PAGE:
Breaking the Barrier: Understanding Intergenerational communication and avoiding discrimination lawsuits

Jan 30, 2023

Breaking the Barrier: Understanding Intergenerational Communication and Avoiding Discrimination Lawsuits

As technology and societal changes continue to evolve, so do the ways in which we communicate with one another. One of the most significant changes is the communication gap between different generations in the workplace. 

Communication is key to the success of any business, and failing to respect and understand the different ways that people communicate can lead to employment discrimination.

Generational differences impact the ways we prefer to communicate and stylistic choices within communications. For example:

  • Email vs instant messaging: Older generations may prefer email as a means of written communication, while younger generations may prefer instant messaging.
  • Formality: Older generations may prefer more formal language and tone in written communication, while younger generations may prefer a more casual and informal approach.
  • Use of emojis and emoticons: Younger generations may use emojis and emoticons more frequently in written communication to express emotions and convey tone, while older generations may use them less or not at all.
  • Use of punctuation: Younger generations may use punctuation such as ellipses or exclamation marks in a more informal and creative way, while older generations may use them more conventionally to indicate hesitation or emphasis.
  • Brevity: Younger generations may prefer to keep written communication short and to the point, while older generations may prefer more detailed and comprehensive explanations.

An employer needs to be aware of these differences and make an effort to accommodate the communication preferences of all employees. Failing to account for intergenerational differences can lead to employment discrimination lawsuits. For example, if an older worker is passed over for a promotion or denied a training opportunity because they are not familiar with digital communication methods preferred by younger managers, they may have grounds for an age discrimination lawsuit. Similarly, if a younger worker is consistently overlooked for opportunities or passed over for promotions because they are not seen as a "good fit" for the company culture and their manager is not considering the communication styles of different generations, there may have grounds for discrimination on the basis of age or some other basis.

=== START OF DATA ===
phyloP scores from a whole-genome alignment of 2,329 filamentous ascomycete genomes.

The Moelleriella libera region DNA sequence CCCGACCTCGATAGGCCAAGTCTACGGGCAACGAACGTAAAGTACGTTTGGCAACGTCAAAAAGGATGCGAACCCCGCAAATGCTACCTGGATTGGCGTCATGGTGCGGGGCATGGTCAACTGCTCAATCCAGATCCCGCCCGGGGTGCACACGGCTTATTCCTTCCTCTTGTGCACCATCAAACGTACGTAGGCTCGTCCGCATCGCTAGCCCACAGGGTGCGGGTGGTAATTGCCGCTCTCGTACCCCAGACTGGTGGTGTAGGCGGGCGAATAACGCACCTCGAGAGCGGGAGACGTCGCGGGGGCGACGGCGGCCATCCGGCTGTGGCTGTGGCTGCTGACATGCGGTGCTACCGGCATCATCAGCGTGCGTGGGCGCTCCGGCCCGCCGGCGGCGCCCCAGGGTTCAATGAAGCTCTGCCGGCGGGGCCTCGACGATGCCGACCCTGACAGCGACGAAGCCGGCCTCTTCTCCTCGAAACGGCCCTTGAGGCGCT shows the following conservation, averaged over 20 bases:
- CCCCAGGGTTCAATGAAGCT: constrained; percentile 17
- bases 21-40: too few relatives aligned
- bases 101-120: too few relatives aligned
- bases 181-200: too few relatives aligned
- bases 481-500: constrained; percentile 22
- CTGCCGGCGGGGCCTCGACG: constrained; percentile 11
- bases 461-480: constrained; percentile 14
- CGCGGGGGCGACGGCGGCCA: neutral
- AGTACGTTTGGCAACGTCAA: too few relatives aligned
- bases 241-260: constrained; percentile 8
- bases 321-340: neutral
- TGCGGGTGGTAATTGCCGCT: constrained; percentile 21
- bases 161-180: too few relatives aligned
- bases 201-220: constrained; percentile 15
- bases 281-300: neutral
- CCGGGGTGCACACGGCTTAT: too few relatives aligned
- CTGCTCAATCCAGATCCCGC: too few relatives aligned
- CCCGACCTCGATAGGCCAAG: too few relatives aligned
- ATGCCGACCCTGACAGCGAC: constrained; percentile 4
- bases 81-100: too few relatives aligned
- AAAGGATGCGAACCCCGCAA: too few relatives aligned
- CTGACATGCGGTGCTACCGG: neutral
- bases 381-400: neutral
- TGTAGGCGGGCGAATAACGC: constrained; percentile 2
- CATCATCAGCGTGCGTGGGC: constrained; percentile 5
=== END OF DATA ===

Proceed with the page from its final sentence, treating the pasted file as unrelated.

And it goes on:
It is also important to note that there is no one-size-fits-all approach and that communication preferences can vary widely among individuals of different ages and within the same generation. Age is not the only factor that causes different approaches to communication, and national origin, race, even sexuality may all play a part in how each individual communicates.

An employer looking to avoid these kinds of lawsuits can provide training on different communication styles, encourage cross-generational mentoring, and promote open and inclusive communication. For example, businesses can provide training on the appropriate use of digital communication tools like instant messaging, video conferencing and collaborative tools like Slack, Asana or Trello. It is important for an employer to remember that it’s not just young, new employees who need this kind of education and that even seasoned veterans can benefit from refresher courses.

At Community Law Office, we understand that age discrimination can take many forms, including discrimination in communication styles. That's why we are committed to fighting for the rights of all employees, regardless of their age. If you believe that you have been treated unfairly due to your communication style, we invite you to schedule a free consultation with one of our experienced employment attorneys. We will work with you to understand your situation and help you explore all of your legal options. Don't let discrimination stand in the way of your success. Contact us today and let us help you protect your rights and achieve the fair treatment you deserve.